In Sierra Leone, 30-year old Nnamdi Eseme, a recipient of a Women Deliver small grant, alongside his team at EducAid, contributed to efforts to overturn a policy that banned tens of thousands of pregnant girls from attending school since the policy came into effect in 2015. In a landmark ruling this December, a regional West African court ordered the Sierra Leonean government to immediately lift the ban, and integrate sexual education into the nationwide curriculum to reduce teen pregnancies and spread awareness about contraception. “The Women Deliver small grant has given me an opportunity to amplify my voice and to meet with some of the big players in the space,” Nnamdi said. “Our activities will continue, as we seek to solidify this win and build on our network.”

Young Leader Nnamdi Eseme leads a lesson with girls in Sierra Leone. Photo courtesy of Nnamdi Eseme

7. Activating through art.

Rand Jarallah, 28, of Palestine describes herself as a “passionate artivist” (a combination of an artist + an activist) who has been using make-up to draw attention to gender-based violence and displacement. At WD2019, she took to the main stage to share how she infused creativity in her campaigns and used make-up to make change. “For me, art is a global language that transcends all boundaries. It truly has the power to change the world,” Rand said.

Rand Jarallah uses make-up to create change. Photo courtesy of Rand Jarallah

8. Changing the narrative.

In India, where rape cases routinely make headlines, researcher and advocate Asmita Ghosh, 26, launched a media ethics guide on reporting sensitively on gender-based violence. The toolkit contains an overview of reportage on the issue and provides guidelines on how to use language in a manner that upholds the rights and dignity of survivors of sexual violence. Since its launch, Asmita has promoted the toolkit among journalists, editors, and students across the country — and her work around changing the narrative for survivors has been widely featured in the media, including TV channels and Newslaundry, a respected media ethics website read by hundreds of thousands of Indians.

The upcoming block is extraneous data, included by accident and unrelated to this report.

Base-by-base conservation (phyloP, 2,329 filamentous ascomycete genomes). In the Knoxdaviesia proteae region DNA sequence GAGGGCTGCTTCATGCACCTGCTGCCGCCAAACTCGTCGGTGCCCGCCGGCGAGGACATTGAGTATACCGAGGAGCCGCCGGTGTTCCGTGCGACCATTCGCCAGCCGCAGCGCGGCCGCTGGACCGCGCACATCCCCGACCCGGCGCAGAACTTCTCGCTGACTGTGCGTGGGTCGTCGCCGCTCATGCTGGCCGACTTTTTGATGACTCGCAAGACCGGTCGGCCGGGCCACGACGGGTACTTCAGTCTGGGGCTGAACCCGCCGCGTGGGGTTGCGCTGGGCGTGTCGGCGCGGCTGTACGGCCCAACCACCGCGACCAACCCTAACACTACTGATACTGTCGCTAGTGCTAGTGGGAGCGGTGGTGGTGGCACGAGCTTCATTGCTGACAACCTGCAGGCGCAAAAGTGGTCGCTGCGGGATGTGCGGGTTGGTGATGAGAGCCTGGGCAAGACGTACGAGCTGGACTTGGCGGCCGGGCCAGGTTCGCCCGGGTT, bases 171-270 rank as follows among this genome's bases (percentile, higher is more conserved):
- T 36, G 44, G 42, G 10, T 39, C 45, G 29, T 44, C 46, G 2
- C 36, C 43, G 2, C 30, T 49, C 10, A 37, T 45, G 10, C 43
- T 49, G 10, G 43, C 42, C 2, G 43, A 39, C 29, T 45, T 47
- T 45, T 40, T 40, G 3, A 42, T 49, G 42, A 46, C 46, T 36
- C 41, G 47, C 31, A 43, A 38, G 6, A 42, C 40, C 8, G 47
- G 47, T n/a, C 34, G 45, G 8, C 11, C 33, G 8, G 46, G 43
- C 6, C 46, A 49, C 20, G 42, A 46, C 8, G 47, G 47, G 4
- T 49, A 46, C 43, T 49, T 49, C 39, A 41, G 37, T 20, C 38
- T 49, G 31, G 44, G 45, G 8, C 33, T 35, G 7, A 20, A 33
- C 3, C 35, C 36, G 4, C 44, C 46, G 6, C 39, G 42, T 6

9. Spreading the power of knowledge.

Noting the wide gaps in knowledge and resources for young people in her home country of Paraguay, coupled with the high rates of teenage pregnancy there, 27-year old Luciana Amarilla has led workshops with more than 760 teenage boys and girls to provide them comprehensive sexuality education. Through her work with her organization Kyña Aty and a partnership with the Asunción city council, Luciana plans to reach hundreds more young people so they can make informed decisions about their health and wellbeing.

10. Convening for change.

Through their organization SRHR Adventures, medical doctors Faqueeda Watson, 29, and Patricee Douglas, 28, have been challenging taboos around sexuality and sexual health in Guyana. The pair has worked with hundreds of young people to help them better understand and advance their sexual and reproductive health and rights. Inspired by WD2019, they worked to organize the country’s first-ever symposium on infertility. “Infertility is such a big issue that affects many women,” said Faqueeda “but no one speaks about the man.” Through this symposium, they were able to engage both women and men on this topic and begin dismantling discriminatory attitudes that blame women for being unable to have children.

11. Gaining commitments.

In Nigeria’s Nasarawa State, Boris Nwachukwu, 26, worked with 147 religious leaders from both Muslim and Christian communities and legislators to advance the Violence Against Persons Prohibition Act, a key piece of legislation that aims to safeguard girls and women from violence. Boris and his team have spoken to 4,000 people to garner a grassroots movement. As a result, he secured commitments from two legislators to sponsor the bill in the next legislative session and widespread support from religious leaders on this issue.

12. Harnessing technology.